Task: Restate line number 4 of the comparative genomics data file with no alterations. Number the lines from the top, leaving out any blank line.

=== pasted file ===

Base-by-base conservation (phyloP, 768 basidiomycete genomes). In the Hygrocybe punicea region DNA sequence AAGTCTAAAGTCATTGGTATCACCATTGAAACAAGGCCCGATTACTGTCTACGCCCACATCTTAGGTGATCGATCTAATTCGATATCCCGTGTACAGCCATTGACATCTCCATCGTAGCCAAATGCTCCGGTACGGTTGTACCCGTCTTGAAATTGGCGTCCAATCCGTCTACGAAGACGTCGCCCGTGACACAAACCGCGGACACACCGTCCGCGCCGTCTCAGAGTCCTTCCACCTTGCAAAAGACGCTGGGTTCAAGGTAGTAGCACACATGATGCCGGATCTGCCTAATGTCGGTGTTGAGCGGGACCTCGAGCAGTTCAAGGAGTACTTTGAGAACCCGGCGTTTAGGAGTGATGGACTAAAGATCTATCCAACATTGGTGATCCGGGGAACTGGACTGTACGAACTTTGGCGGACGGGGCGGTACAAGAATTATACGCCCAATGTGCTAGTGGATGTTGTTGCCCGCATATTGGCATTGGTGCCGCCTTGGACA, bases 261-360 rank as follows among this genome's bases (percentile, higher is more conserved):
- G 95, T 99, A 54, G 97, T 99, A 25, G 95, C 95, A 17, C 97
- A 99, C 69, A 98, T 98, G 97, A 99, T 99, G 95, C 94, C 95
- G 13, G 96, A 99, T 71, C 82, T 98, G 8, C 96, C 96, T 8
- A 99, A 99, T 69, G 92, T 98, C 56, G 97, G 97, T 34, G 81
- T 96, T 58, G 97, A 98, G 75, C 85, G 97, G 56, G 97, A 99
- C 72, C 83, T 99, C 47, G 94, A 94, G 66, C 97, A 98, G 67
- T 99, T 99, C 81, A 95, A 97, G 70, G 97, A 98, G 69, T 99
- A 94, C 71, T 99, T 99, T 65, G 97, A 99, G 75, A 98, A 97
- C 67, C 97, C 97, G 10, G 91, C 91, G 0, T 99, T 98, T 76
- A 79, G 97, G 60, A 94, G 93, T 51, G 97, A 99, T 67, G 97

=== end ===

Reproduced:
- G 13, G 96, A 99, T 71, C 82, T 98, G 8, C 96, C 96, T 8